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Hydroponic Growing Media


This guide, we will give you the most popular types of hydroponic growing media. Every hydroponic gardener has their own preferences, so we will give you the advantages and disadvantages of each medium so you can choose the one that works right for your situation.



Coco Peat / Coco Coir



Coco peat is quickly becoming a favorite among hydroponic gardeners. It’s made from ground up coconut husks and represents a giant leap in hydroponic growing media.

To understand why ground coconut husks are becoming so popular, let’s take a look at what a coconut husk does for a coconut. Coconuts are grown in tropical regions, and often times they fall into the ocean when they are ripe. The husk protects the seed and flesh from sun and salt damage. Most importantly, the husk acts as a great growing medium for the coconut to germinate and create new trees.

Now apply these benefits to hydroponics. The ground up coco coir will act as a great hormone rich and fungus free medium for our plants. In the same way that it helps the coconut to germinate, it will help all of our seeds and seedlings to start strong. Coco coir has a great air to water ratio, so we don’t have to worry about drowning our roots. Best of all, it’s completely renewable. Coconut husks would generally go to waste or be composted if they weren’t used in hydroponic applications. Here, we’re taking what was once a waste product and re-purposing it to grow more plants!


Growing Tips

When coupled with fabric pots moisture problems can be avoided.

Built up salts can often be a problem, but there are many lines made particularly for coco that allow for easier flushing. Try using Canna Coco and Smart Pots.

Benefits of Coconut Coir

  • Usually organic

  • Sustainable

  • Compactable (buy compressed, expand at home…saves money on shipping)

Downsides of Coconut Coir

  • Holds a lot of water and may drown plants


Clay Pebbles or Clay Balls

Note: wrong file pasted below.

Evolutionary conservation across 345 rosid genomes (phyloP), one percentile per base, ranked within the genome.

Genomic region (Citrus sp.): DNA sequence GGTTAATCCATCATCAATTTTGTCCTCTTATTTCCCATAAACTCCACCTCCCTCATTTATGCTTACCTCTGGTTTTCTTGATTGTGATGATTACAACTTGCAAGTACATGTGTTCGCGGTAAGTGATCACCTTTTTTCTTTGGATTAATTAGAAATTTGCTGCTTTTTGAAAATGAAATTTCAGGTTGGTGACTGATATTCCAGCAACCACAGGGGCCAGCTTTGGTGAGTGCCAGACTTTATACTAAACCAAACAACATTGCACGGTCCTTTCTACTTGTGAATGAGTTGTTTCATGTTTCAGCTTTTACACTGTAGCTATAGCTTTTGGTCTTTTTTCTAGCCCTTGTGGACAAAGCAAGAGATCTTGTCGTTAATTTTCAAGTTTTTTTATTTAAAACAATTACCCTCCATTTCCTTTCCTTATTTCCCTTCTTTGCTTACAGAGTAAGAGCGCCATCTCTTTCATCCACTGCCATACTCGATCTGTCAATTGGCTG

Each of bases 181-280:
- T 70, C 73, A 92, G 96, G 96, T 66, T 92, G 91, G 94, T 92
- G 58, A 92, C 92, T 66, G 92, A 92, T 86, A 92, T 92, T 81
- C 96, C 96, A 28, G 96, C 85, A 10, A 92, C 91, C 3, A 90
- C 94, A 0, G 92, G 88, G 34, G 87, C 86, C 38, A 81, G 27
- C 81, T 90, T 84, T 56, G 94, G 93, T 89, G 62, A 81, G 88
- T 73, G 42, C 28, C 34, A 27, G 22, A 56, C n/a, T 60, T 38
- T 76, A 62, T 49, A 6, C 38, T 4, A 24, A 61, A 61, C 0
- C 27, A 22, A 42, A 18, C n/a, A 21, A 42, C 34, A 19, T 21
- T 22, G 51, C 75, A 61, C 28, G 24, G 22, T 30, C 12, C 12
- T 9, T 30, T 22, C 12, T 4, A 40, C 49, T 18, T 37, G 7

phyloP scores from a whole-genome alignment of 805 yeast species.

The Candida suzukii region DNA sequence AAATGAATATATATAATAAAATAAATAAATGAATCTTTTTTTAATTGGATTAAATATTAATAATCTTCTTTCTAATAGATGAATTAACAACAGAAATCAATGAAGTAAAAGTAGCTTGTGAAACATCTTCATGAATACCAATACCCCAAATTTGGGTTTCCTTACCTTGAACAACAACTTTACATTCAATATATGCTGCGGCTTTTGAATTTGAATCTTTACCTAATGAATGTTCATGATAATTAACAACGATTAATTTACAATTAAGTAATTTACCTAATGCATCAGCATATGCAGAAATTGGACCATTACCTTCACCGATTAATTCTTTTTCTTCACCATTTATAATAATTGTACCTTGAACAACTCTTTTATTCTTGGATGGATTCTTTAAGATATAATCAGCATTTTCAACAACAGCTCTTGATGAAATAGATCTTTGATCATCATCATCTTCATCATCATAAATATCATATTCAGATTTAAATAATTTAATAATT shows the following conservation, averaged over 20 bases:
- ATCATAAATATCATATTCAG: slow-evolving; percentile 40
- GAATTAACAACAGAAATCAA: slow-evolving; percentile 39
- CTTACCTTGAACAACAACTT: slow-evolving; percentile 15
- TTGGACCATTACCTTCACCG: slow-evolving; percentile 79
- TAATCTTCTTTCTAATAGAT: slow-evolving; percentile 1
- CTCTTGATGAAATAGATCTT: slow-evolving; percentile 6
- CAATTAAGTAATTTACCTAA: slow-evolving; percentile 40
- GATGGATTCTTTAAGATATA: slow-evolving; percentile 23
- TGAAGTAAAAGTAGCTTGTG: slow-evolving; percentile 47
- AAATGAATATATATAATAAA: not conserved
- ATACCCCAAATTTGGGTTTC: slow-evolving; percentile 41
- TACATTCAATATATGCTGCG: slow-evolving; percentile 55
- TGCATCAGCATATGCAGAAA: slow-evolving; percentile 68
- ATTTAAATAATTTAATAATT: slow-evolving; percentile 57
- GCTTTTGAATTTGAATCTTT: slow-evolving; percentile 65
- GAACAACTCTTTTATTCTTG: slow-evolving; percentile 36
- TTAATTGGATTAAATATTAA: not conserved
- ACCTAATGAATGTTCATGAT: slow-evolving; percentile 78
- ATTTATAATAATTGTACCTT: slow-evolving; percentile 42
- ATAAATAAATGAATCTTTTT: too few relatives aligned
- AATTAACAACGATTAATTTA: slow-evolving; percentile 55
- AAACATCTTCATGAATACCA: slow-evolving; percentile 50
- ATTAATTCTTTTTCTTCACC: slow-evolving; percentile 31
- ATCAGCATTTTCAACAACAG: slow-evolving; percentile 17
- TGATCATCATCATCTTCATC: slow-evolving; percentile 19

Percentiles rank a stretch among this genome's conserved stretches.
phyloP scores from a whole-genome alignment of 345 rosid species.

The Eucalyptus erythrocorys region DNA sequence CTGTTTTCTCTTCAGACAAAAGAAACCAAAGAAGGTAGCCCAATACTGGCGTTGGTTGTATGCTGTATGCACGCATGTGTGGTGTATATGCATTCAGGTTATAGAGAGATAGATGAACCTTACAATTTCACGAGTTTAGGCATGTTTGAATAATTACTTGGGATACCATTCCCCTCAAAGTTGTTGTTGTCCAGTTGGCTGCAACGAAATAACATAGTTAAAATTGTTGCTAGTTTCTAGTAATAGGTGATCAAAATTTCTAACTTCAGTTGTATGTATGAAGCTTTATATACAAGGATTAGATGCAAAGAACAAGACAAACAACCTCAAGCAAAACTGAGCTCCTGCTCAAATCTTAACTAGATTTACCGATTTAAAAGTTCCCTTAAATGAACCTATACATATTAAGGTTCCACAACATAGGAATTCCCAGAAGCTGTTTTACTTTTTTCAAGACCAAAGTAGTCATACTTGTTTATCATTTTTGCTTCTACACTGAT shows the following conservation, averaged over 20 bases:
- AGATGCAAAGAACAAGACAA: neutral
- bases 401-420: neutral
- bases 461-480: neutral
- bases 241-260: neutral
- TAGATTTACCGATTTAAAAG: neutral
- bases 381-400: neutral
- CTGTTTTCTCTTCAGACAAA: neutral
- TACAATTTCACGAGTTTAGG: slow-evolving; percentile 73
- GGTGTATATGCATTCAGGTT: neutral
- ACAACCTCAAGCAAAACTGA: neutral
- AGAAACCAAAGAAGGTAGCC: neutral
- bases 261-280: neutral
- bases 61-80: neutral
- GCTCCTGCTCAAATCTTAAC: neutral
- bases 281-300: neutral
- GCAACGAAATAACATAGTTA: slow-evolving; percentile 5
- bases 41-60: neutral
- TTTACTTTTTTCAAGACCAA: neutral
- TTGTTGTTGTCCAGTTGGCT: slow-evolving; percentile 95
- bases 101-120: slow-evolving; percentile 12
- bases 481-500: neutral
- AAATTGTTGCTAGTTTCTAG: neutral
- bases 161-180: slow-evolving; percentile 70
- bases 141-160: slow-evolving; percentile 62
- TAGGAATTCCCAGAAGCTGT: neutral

What Are Expanded Clay Pellets?

Arguably one of the most popular media to use in days past has been hydroton expanded clay pellets. As their name suggests, these are made by expanding clay to form round balls of porous material. The best part about them is the fact that they release almost no nutrients into the water stream and are pH neutral. In addition, their spherical shape and porousness help to ensure a good oxygen/water balance so as not to overly dry or drown the roots.

In my experience, the only two downsides to using hydroton pellets has been their weight and their draining ability. In certain hydroponic systems, like ebb and flow, filling up an entire flood table full of hydroton is going to leave you with a very heavy system. They also drain and dry out very fast because there is much more space between each pellet than other hydroponic growing media. They can be used to great effect to line the bottom of an growing tray, when draining is an issue. Other than these two disadvantages, hydroton pellets are a great, re-usable media to use!​


Benefits of Expanded Clay Pellets

  • ​Reusable

  • pH Neutral

  • Do not compact

Downside of Expanded Clay Pellets

  • Heavy

  • Drain and dry very fast, roots may dry out

  • Strip mined (environmental concerns)

Oasis Cubes



What Are Oasis Cubes?

Oasis Cubes are similar to rockwool cubes. If you’ve ever gotten flowers in that strange green foam-like substance, then you have a good idea what oasis cubes are like. It’s an inexpensive media that you can use for the germination and seedling grow phases.


Benefits of Oasis Cubes

  • Inexpensive

  • No presoaking

Downsides of Oasis Cubes

  • Not sustainable

  • Not organic

  • Useful for germination only, not as a full growing medium

Perlite



What is Perlite?